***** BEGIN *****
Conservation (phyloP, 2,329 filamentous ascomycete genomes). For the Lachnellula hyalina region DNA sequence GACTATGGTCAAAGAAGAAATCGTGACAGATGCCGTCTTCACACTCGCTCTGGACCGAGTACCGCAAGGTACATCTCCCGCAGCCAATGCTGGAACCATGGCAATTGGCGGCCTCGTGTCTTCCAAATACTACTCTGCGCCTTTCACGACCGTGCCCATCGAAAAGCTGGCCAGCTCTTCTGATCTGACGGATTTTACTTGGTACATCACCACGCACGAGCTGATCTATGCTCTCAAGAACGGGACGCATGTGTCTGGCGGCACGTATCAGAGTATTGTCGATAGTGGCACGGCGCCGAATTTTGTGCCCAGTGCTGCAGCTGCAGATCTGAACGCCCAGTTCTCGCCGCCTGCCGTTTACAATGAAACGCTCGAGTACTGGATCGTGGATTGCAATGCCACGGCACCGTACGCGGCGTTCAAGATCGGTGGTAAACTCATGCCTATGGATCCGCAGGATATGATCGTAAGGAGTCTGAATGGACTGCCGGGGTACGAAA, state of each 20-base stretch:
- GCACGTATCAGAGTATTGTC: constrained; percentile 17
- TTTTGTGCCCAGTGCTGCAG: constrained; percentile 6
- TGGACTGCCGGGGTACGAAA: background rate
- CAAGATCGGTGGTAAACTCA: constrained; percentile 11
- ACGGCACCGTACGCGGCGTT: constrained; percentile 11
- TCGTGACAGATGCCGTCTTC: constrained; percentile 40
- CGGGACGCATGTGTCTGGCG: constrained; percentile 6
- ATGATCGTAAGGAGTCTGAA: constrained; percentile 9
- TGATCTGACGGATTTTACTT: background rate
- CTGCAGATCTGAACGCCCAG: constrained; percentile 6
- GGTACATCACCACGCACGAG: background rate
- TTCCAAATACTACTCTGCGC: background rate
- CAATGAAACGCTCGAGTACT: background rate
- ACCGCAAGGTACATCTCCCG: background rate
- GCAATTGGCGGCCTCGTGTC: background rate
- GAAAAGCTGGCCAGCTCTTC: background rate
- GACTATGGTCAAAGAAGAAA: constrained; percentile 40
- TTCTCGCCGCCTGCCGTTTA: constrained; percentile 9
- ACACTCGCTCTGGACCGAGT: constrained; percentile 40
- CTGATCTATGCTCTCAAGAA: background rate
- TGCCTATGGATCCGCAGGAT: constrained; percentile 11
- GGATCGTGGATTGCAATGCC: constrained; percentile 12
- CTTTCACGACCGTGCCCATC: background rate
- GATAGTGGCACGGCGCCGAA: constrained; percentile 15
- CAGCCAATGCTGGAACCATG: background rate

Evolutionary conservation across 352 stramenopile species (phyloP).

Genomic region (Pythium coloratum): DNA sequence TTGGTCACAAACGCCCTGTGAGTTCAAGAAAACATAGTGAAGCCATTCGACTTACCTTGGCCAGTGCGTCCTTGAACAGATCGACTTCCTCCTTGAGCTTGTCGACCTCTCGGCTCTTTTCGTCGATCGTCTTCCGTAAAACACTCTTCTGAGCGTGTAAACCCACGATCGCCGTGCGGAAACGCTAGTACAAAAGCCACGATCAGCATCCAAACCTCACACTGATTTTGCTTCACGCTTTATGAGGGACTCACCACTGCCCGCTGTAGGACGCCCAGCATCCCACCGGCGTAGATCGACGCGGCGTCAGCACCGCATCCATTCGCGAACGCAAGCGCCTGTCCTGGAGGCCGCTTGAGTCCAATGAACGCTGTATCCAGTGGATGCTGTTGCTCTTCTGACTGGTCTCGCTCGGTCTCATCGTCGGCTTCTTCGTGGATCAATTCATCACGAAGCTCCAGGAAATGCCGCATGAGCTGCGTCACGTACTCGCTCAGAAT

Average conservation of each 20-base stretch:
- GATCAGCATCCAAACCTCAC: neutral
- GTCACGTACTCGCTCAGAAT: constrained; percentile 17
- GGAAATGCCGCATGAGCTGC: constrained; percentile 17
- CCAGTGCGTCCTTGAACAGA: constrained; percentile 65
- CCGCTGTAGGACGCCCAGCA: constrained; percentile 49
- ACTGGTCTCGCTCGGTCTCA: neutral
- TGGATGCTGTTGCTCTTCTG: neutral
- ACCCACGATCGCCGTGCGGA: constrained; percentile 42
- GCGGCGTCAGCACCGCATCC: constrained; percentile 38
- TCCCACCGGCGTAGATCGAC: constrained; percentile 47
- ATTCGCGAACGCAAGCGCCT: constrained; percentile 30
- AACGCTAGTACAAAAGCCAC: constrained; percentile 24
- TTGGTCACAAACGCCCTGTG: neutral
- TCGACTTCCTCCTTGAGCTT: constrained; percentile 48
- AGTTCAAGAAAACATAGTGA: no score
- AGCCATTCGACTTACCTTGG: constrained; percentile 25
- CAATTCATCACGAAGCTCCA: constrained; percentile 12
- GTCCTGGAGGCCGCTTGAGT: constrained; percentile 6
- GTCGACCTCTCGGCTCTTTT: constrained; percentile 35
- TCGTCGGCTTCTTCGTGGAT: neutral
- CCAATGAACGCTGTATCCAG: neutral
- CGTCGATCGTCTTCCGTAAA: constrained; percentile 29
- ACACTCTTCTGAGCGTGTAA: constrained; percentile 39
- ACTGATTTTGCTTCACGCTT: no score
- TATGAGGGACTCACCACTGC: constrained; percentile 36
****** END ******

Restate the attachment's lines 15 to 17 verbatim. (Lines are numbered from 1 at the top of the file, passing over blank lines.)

- ACCGCAAGGTACATCTCCCG: background rate
- GCAATTGGCGGCCTCGTGTC: background rate
- GAAAAGCTGGCCAGCTCTTC: background rate